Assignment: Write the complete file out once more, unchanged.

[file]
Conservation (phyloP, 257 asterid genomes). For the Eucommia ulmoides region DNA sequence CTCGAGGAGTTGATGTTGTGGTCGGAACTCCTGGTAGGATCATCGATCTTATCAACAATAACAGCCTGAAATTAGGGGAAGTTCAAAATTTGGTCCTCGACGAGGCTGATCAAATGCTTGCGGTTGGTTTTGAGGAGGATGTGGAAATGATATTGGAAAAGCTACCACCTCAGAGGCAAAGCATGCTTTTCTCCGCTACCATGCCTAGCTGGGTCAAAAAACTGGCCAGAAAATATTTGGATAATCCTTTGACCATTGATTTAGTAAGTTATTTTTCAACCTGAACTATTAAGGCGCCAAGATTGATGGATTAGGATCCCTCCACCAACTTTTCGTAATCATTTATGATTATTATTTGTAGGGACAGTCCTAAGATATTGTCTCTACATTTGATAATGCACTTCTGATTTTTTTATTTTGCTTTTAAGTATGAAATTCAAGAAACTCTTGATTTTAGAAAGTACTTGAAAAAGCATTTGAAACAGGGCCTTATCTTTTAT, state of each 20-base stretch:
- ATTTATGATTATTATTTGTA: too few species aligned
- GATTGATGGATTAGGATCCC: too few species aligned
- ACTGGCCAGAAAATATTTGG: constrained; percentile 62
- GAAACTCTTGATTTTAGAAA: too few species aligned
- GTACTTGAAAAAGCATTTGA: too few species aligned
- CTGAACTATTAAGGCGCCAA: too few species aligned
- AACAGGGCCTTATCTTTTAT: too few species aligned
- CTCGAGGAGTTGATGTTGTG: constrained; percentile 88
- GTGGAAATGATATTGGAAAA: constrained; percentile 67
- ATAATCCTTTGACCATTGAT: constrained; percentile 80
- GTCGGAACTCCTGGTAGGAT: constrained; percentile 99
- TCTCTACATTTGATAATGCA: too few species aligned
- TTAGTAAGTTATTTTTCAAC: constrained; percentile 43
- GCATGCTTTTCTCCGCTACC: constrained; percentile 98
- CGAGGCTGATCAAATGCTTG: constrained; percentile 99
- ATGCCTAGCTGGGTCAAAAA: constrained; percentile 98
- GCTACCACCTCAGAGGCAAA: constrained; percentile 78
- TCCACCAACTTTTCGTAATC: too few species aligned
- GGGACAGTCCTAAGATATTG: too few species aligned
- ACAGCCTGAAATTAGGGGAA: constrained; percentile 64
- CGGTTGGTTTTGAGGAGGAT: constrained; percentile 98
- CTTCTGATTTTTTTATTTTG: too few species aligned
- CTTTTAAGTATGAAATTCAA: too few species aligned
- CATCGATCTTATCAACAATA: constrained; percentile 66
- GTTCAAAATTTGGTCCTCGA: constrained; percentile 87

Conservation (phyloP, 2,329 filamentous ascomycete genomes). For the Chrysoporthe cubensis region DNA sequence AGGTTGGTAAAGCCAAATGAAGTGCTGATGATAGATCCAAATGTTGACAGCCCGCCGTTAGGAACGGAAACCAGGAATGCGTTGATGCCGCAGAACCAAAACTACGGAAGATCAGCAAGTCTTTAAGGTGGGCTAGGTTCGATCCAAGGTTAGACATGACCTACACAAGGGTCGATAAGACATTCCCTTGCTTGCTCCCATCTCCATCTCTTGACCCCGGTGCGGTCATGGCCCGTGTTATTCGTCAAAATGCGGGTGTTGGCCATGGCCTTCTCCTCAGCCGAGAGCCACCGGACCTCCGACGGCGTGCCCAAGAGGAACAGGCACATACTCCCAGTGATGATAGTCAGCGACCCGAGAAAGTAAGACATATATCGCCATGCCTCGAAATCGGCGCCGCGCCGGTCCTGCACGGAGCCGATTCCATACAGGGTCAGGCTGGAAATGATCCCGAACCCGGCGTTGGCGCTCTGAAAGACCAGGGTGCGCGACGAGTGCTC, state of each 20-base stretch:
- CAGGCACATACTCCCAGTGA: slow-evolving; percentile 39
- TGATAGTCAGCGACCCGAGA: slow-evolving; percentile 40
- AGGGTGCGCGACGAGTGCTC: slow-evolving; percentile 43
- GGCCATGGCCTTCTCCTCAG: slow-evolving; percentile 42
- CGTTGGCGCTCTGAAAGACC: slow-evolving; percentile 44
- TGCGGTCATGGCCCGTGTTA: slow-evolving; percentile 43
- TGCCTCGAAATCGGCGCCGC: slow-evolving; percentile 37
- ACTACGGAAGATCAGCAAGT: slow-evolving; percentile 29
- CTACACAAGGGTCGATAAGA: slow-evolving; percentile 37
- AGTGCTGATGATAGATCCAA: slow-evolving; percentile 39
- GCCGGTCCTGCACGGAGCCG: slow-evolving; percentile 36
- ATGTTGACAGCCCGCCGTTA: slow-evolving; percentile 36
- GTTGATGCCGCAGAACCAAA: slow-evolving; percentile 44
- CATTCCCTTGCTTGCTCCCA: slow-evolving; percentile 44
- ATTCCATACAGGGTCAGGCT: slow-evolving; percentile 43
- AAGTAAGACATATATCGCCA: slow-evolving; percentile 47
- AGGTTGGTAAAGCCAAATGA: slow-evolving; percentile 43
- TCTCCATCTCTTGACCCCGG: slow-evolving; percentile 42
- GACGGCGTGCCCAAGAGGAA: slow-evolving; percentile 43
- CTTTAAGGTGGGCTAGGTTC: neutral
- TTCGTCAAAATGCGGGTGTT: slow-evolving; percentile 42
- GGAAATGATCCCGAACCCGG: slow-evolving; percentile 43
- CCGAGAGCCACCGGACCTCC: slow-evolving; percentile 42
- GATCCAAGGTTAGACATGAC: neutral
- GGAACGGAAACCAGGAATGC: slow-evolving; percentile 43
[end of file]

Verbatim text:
Conservation (phyloP, 257 asterid genomes). For the Eucommia ulmoides region DNA sequence CTCGAGGAGTTGATGTTGTGGTCGGAACTCCTGGTAGGATCATCGATCTTATCAACAATAACAGCCTGAAATTAGGGGAAGTTCAAAATTTGGTCCTCGACGAGGCTGATCAAATGCTTGCGGTTGGTTTTGAGGAGGATGTGGAAATGATATTGGAAAAGCTACCACCTCAGAGGCAAAGCATGCTTTTCTCCGCTACCATGCCTAGCTGGGTCAAAAAACTGGCCAGAAAATATTTGGATAATCCTTTGACCATTGATTTAGTAAGTTATTTTTCAACCTGAACTATTAAGGCGCCAAGATTGATGGATTAGGATCCCTCCACCAACTTTTCGTAATCATTTATGATTATTATTTGTAGGGACAGTCCTAAGATATTGTCTCTACATTTGATAATGCACTTCTGATTTTTTTATTTTGCTTTTAAGTATGAAATTCAAGAAACTCTTGATTTTAGAAAGTACTTGAAAAAGCATTTGAAACAGGGCCTTATCTTTTAT, state of each 20-base stretch:
- ATTTATGATTATTATTTGTA: too few species aligned
- GATTGATGGATTAGGATCCC: too few species aligned
- ACTGGCCAGAAAATATTTGG: constrained; percentile 62
- GAAACTCTTGATTTTAGAAA: too few species aligned
- GTACTTGAAAAAGCATTTGA: too few species aligned
- CTGAACTATTAAGGCGCCAA: too few species aligned
- AACAGGGCCTTATCTTTTAT: too few species aligned
- CTCGAGGAGTTGATGTTGTG: constrained; percentile 88
- GTGGAAATGATATTGGAAAA: constrained; percentile 67
- ATAATCCTTTGACCATTGAT: constrained; percentile 80
- GTCGGAACTCCTGGTAGGAT: constrained; percentile 99
- TCTCTACATTTGATAATGCA: too few species aligned
- TTAGTAAGTTATTTTTCAAC: constrained; percentile 43
- GCATGCTTTTCTCCGCTACC: constrained; percentile 98
- CGAGGCTGATCAAATGCTTG: constrained; percentile 99
- ATGCCTAGCTGGGTCAAAAA: constrained; percentile 98
- GCTACCACCTCAGAGGCAAA: constrained; percentile 78
- TCCACCAACTTTTCGTAATC: too few species aligned
- GGGACAGTCCTAAGATATTG: too few species aligned
- ACAGCCTGAAATTAGGGGAA: constrained; percentile 64
- CGGTTGGTTTTGAGGAGGAT: constrained; percentile 98
- CTTCTGATTTTTTTATTTTG: too few species aligned
- CTTTTAAGTATGAAATTCAA: too few species aligned
- CATCGATCTTATCAACAATA: constrained; percentile 66
- GTTCAAAATTTGGTCCTCGA: constrained; percentile 87

Conservation (phyloP, 2,329 filamentous ascomycete genomes). For the Chrysoporthe cubensis region DNA sequence AGGTTGGTAAAGCCAAATGAAGTGCTGATGATAGATCCAAATGTTGACAGCCCGCCGTTAGGAACGGAAACCAGGAATGCGTTGATGCCGCAGAACCAAAACTACGGAAGATCAGCAAGTCTTTAAGGTGGGCTAGGTTCGATCCAAGGTTAGACATGACCTACACAAGGGTCGATAAGACATTCCCTTGCTTGCTCCCATCTCCATCTCTTGACCCCGGTGCGGTCATGGCCCGTGTTATTCGTCAAAATGCGGGTGTTGGCCATGGCCTTCTCCTCAGCCGAGAGCCACCGGACCTCCGACGGCGTGCCCAAGAGGAACAGGCACATACTCCCAGTGATGATAGTCAGCGACCCGAGAAAGTAAGACATATATCGCCATGCCTCGAAATCGGCGCCGCGCCGGTCCTGCACGGAGCCGATTCCATACAGGGTCAGGCTGGAAATGATCCCGAACCCGGCGTTGGCGCTCTGAAAGACCAGGGTGCGCGACGAGTGCTC, state of each 20-base stretch:
- CAGGCACATACTCCCAGTGA: slow-evolving; percentile 39
- TGATAGTCAGCGACCCGAGA: slow-evolving; percentile 40
- AGGGTGCGCGACGAGTGCTC: slow-evolving; percentile 43
- GGCCATGGCCTTCTCCTCAG: slow-evolving; percentile 42
- CGTTGGCGCTCTGAAAGACC: slow-evolving; percentile 44
- TGCGGTCATGGCCCGTGTTA: slow-evolving; percentile 43
- TGCCTCGAAATCGGCGCCGC: slow-evolving; percentile 37
- ACTACGGAAGATCAGCAAGT: slow-evolving; percentile 29
- CTACACAAGGGTCGATAAGA: slow-evolving; percentile 37
- AGTGCTGATGATAGATCCAA: slow-evolving; percentile 39
- GCCGGTCCTGCACGGAGCCG: slow-evolving; percentile 36
- ATGTTGACAGCCCGCCGTTA: slow-evolving; percentile 36
- GTTGATGCCGCAGAACCAAA: slow-evolving; percentile 44
- CATTCCCTTGCTTGCTCCCA: slow-evolving; percentile 44
- ATTCCATACAGGGTCAGGCT: slow-evolving; percentile 43
- AAGTAAGACATATATCGCCA: slow-evolving; percentile 47
- AGGTTGGTAAAGCCAAATGA: slow-evolving; percentile 43
- TCTCCATCTCTTGACCCCGG: slow-evolving; percentile 42
- GACGGCGTGCCCAAGAGGAA: slow-evolving; percentile 43
- CTTTAAGGTGGGCTAGGTTC: neutral
- TTCGTCAAAATGCGGGTGTT: slow-evolving; percentile 42
- GGAAATGATCCCGAACCCGG: slow-evolving; percentile 43
- CCGAGAGCCACCGGACCTCC: slow-evolving; percentile 42
- GATCCAAGGTTAGACATGAC: neutral
- GGAACGGAAACCAGGAATGC: slow-evolving; percentile 43